Loosely based on the 1942 horror classic of the same name, Paul Schrader's film is artistically ambitious, but never completely transcends a B-movie sensibility. The film's story follows a reserved, beautiful young woman named Irena Gallier (Nastassja Kinski) who is reunited with her brother Paul (Malcolm McDowell) in New Orleans. But Irena is unaware that both she and her brother are cat people, a sort of feline-human hybrid that upon becoming sexually aroused reverts to a violent, animalistic state. When Irena starts working at the local zoo, she starts seeing Oliver Yates (John Heard), a curator there, and her sexuality starts to awaken. In case you haven't seen the movie, I won't describe the story points that follow. But if you use your imagination, some of them won't be too hard to guess.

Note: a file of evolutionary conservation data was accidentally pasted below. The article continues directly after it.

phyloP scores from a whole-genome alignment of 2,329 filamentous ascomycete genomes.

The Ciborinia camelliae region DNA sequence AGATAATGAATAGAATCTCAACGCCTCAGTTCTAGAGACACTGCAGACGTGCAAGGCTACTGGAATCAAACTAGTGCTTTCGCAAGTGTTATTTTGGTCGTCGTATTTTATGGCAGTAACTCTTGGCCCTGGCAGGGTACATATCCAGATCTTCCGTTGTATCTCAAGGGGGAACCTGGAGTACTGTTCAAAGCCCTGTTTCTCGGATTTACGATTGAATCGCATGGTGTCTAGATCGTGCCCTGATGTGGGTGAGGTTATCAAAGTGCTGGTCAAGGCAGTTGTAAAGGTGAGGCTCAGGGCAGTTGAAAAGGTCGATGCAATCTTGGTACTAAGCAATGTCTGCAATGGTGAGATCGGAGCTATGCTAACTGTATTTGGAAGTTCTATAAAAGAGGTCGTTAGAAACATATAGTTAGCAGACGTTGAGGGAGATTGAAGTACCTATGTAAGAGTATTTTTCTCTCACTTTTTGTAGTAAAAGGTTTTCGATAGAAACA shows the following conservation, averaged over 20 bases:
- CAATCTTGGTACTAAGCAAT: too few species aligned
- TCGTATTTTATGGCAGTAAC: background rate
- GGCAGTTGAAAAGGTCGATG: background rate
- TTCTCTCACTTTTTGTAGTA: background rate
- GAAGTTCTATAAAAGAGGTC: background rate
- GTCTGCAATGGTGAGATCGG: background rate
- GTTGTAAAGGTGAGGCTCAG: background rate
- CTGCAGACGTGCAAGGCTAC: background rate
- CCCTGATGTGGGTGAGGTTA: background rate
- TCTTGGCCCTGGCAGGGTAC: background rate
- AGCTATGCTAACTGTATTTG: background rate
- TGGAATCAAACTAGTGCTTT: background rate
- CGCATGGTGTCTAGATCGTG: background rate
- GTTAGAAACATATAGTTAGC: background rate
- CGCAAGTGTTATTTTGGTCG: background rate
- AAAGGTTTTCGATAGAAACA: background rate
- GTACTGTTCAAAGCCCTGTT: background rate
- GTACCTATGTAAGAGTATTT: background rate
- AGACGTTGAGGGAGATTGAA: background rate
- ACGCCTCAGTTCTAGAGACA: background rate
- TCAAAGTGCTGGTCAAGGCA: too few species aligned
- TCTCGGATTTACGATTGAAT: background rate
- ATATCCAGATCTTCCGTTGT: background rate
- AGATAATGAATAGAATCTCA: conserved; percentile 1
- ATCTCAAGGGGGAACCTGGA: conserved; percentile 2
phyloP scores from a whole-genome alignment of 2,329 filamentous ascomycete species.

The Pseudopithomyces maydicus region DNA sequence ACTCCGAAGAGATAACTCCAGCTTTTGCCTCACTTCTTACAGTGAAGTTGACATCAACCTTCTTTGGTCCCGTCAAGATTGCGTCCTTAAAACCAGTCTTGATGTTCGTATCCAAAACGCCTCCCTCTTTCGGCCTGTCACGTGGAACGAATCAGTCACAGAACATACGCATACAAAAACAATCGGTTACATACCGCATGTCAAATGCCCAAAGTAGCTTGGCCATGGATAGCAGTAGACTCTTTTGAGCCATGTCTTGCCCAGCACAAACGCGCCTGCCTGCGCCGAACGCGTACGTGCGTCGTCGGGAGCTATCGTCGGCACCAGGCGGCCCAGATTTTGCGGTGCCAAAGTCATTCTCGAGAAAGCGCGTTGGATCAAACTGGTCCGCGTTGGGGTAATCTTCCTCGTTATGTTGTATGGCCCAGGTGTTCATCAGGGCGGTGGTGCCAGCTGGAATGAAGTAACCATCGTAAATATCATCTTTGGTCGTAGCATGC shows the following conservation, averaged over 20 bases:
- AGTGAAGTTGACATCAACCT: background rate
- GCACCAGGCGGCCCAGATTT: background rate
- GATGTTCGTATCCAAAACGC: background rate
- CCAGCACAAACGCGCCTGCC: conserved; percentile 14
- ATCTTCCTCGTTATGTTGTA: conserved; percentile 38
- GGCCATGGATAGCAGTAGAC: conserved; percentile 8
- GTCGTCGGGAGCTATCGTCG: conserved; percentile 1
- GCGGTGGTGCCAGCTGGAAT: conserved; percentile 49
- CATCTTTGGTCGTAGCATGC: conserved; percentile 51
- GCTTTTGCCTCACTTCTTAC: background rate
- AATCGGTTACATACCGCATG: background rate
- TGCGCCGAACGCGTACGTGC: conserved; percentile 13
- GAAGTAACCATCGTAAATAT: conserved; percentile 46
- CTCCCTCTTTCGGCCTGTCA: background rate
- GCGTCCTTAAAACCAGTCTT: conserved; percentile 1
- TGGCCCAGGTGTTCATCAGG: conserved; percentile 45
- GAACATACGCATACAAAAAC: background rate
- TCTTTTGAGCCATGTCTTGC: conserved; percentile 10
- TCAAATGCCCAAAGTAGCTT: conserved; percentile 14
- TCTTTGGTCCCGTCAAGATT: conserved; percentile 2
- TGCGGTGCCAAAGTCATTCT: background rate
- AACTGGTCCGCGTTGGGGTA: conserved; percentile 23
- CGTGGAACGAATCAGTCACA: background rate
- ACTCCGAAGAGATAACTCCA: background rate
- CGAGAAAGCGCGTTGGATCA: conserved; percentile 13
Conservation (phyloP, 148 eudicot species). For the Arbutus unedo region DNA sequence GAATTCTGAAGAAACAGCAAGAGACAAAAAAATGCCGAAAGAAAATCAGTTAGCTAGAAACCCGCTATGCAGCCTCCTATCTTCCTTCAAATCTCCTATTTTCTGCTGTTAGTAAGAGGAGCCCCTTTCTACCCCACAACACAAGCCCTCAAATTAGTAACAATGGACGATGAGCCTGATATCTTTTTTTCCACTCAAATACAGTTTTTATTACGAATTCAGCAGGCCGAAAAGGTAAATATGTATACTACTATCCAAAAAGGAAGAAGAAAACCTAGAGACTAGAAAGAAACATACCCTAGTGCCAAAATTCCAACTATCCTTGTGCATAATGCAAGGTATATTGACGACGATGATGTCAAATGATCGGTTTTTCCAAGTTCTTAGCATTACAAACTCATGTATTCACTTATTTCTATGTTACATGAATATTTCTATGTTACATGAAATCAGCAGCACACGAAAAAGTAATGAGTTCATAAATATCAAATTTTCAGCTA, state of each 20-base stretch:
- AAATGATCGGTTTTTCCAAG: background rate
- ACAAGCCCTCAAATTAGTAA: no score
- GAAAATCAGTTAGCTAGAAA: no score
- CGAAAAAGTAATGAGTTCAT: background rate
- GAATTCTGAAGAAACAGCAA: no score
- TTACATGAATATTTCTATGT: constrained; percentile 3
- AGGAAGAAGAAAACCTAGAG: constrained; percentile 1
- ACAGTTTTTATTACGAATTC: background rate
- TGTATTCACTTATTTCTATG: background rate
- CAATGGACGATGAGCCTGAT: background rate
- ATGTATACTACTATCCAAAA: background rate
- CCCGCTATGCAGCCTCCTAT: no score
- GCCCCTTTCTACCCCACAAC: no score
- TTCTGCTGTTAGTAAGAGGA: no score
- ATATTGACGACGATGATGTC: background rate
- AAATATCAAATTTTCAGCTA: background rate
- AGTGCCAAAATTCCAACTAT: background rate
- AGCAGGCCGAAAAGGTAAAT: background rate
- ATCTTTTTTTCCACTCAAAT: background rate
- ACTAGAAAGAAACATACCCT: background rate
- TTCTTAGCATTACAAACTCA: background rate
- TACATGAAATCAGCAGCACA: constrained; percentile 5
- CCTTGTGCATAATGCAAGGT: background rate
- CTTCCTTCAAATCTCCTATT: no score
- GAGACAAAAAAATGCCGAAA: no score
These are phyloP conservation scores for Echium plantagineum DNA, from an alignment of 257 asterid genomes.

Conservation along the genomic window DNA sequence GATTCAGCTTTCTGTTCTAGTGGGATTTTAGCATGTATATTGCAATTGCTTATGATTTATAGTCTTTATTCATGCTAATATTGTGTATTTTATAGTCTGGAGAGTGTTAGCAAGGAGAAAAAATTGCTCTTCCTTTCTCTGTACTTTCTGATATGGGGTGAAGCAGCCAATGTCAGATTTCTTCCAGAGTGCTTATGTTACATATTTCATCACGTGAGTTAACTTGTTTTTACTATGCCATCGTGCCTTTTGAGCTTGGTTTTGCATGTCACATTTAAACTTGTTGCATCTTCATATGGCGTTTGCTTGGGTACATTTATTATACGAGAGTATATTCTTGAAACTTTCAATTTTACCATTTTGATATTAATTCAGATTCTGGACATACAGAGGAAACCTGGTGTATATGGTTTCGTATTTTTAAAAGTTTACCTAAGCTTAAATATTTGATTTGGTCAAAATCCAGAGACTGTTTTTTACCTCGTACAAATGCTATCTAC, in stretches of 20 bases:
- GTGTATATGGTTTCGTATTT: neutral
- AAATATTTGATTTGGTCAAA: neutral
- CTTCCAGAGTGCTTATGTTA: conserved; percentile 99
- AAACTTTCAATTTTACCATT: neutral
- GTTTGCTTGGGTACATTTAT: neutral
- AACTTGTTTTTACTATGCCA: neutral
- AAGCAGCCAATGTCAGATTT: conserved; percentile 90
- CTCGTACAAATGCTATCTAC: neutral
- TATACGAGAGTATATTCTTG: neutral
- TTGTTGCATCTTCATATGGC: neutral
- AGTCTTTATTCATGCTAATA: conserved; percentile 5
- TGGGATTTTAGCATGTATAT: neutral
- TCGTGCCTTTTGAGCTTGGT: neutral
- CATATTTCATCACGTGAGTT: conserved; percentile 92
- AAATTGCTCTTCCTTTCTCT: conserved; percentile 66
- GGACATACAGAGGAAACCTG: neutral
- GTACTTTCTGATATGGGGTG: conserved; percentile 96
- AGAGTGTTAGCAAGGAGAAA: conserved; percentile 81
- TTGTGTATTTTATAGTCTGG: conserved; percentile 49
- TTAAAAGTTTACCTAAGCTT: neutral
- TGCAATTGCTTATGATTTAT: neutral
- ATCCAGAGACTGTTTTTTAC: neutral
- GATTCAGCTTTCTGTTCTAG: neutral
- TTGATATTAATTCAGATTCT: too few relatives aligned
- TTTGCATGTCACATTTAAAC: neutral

I found Cat People worth watching, but it was a guilty pleasure. Despite the movie's flaws, the cinematography, production design, music score, performances by McDowell and Kinski, along with the film's overall mood of almost mythic, primal horror, pulled me into the story. Also, there are some stunning, visually arresting moments in this film that kept on surprising me, including a sequence that floored mewhere the camera follows Irena's point of view as she hunts and kills a rabbit. The DVD has a variety of interesting special features which I've outlined below.
DVD Special Features
- Anamorphic Widescreen - 1.85:1
- Dolby Digital 2.0 Stereo Surround
- Languages: English
- Captions/Subtitles: English - Captions; Spanish - Subtitulos; French - Sous-Titre
- Feature Audio Commentary by Director Paul Schrader
- Cat People: An Intimate Portrait by Paul Schrader
- On The Set With Director Paul Schrader
- Special Make-Up Effects by Artist Tom Burman
- Cat People Matte Paintings
- Filmmaker Robert Wise on the Producer of the Original Cat People Val Lewton
- Production Notes
- Production Photographs
- Theatrical Trailer